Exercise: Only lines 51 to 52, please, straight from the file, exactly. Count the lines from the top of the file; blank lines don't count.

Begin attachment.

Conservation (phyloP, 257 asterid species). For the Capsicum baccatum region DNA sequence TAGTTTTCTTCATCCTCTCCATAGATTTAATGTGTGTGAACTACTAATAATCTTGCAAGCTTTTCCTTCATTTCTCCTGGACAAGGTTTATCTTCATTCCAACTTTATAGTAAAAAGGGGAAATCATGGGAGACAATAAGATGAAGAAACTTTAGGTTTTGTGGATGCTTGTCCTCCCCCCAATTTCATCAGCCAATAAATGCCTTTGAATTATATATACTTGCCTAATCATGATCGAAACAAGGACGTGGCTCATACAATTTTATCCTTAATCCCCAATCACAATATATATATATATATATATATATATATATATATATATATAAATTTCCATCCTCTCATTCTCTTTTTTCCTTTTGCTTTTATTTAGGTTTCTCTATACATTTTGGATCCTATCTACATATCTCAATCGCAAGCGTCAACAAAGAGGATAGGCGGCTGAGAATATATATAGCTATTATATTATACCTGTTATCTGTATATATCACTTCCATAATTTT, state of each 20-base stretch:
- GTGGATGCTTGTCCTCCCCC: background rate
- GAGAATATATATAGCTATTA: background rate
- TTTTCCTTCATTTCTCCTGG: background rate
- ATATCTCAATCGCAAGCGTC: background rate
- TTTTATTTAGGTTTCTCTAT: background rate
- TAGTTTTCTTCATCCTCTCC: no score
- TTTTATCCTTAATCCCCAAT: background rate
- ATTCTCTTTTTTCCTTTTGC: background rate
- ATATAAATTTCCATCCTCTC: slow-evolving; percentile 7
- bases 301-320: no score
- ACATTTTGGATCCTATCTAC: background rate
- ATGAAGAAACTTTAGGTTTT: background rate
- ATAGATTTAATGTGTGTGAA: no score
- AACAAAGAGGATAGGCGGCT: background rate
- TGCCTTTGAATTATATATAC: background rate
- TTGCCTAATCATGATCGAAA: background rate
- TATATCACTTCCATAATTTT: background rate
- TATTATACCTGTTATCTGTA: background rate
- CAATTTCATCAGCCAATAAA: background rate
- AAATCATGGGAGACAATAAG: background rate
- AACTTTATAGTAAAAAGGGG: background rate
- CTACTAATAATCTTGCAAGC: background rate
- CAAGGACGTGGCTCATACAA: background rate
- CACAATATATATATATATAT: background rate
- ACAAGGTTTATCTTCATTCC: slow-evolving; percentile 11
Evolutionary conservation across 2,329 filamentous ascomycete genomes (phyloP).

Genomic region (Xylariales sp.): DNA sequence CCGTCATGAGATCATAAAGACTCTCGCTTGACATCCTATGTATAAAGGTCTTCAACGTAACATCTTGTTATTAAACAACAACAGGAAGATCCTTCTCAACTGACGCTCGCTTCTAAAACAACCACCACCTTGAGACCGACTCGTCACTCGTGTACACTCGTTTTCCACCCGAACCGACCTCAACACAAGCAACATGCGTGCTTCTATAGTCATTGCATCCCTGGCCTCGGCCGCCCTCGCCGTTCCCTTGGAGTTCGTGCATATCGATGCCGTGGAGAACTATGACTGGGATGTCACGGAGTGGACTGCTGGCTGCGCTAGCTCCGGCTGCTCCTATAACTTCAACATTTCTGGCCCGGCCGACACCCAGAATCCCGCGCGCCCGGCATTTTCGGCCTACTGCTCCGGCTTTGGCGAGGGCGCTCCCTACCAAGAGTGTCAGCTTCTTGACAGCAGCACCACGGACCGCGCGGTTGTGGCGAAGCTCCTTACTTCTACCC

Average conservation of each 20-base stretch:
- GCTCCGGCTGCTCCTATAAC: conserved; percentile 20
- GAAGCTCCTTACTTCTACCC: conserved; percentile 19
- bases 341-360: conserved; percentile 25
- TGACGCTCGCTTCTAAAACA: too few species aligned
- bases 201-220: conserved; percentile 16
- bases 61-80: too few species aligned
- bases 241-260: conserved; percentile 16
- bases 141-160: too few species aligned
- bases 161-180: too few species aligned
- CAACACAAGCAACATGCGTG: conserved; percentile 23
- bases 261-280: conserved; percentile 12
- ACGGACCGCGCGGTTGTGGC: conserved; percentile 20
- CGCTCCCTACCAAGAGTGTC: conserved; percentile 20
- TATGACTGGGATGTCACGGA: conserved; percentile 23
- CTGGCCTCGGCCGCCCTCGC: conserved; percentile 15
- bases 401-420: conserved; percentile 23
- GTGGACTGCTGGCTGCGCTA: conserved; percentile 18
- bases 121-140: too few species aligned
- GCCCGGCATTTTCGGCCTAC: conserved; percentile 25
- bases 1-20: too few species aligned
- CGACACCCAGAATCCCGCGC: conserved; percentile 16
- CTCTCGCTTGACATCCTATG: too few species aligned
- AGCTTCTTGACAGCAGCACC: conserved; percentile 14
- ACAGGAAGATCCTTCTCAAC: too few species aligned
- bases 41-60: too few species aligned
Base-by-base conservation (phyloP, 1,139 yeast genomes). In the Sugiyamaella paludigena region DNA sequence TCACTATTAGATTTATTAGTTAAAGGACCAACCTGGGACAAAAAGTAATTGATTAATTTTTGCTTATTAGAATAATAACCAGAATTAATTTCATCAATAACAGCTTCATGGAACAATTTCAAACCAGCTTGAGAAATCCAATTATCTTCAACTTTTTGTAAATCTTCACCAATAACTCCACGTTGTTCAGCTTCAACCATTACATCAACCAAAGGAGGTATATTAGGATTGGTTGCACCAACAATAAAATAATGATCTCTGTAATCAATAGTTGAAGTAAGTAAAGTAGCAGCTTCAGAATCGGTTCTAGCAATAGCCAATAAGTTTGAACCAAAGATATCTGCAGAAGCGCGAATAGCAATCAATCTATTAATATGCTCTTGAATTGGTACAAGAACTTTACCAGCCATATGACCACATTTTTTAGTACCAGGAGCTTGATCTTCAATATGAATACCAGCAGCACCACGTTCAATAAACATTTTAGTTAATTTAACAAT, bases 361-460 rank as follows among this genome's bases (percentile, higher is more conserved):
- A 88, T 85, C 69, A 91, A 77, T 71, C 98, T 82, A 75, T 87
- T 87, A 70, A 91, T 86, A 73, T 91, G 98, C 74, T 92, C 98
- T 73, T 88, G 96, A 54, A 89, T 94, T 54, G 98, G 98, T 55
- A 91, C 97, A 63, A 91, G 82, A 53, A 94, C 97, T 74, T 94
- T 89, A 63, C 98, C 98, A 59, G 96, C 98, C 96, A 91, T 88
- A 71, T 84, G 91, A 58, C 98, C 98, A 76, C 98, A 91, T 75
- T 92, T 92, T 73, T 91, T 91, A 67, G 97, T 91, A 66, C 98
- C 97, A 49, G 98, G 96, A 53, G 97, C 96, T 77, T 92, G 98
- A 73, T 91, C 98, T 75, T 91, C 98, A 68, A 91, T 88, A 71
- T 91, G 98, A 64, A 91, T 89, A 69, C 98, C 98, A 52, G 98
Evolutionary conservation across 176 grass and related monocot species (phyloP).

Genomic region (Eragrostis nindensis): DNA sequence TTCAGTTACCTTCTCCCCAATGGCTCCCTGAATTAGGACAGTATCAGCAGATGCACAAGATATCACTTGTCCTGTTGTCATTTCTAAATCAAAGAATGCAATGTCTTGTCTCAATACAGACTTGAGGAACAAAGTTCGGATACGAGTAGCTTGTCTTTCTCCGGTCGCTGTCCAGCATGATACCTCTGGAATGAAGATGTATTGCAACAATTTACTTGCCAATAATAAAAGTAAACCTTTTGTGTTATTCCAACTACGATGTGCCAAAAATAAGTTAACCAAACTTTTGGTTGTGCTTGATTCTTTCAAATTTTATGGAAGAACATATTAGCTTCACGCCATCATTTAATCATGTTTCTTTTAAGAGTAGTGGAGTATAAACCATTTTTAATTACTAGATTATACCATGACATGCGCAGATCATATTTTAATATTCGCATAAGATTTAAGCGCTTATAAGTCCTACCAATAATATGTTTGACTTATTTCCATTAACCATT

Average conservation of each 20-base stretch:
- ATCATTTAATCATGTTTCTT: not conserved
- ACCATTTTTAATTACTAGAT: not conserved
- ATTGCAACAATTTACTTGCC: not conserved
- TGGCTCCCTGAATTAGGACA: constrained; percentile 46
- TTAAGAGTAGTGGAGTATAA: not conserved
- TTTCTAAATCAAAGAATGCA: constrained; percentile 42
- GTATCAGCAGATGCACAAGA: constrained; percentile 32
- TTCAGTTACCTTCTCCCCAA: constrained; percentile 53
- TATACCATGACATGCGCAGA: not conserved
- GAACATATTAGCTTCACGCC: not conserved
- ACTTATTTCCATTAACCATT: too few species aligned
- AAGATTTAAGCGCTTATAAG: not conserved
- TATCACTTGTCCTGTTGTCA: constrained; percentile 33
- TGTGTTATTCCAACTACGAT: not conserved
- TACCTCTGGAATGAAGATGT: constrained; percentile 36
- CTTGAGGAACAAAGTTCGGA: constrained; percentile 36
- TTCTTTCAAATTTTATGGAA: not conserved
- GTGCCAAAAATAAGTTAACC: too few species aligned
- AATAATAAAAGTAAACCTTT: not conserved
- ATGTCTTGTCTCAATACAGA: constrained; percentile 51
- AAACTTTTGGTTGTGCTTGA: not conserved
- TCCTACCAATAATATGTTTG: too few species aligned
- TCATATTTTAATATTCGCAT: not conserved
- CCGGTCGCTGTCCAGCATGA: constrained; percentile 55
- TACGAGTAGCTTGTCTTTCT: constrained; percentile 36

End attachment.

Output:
- CTCTCGCTTGACATCCTATG: too few species aligned
- AGCTTCTTGACAGCAGCACC: conserved; percentile 14